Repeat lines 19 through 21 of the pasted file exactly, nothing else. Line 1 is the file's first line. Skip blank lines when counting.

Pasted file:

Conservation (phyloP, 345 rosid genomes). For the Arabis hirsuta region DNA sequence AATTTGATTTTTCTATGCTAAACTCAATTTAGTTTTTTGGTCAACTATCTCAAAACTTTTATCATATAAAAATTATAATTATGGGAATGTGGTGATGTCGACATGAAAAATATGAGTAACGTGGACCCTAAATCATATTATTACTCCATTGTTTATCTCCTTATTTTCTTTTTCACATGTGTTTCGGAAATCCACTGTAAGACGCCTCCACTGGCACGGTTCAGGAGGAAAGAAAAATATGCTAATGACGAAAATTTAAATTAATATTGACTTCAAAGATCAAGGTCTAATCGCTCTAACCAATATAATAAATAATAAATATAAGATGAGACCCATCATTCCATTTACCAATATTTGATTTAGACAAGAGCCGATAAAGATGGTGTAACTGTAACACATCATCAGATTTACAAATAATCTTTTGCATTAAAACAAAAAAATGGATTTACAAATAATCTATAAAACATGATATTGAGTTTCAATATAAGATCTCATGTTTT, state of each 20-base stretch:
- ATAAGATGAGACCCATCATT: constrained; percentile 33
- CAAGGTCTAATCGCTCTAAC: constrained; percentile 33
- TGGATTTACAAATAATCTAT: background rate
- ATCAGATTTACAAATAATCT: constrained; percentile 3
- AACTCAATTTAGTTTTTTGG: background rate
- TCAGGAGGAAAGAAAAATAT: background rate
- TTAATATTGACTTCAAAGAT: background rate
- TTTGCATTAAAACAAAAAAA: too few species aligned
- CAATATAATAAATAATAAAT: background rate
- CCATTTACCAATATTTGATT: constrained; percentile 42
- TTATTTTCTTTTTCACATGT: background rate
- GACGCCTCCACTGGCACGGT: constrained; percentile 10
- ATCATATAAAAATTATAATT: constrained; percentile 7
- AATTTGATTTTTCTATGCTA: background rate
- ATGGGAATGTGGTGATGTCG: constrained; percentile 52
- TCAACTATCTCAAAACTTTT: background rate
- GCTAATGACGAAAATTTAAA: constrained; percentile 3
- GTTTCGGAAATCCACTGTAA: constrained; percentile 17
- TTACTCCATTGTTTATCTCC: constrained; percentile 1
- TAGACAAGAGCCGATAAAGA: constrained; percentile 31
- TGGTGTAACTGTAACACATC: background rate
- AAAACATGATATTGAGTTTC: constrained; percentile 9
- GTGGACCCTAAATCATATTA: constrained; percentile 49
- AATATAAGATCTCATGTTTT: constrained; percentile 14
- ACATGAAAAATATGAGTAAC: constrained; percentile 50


- GTTTCGGAAATCCACTGTAA: constrained; percentile 17
- TTACTCCATTGTTTATCTCC: constrained; percentile 1
- TAGACAAGAGCCGATAAAGA: constrained; percentile 31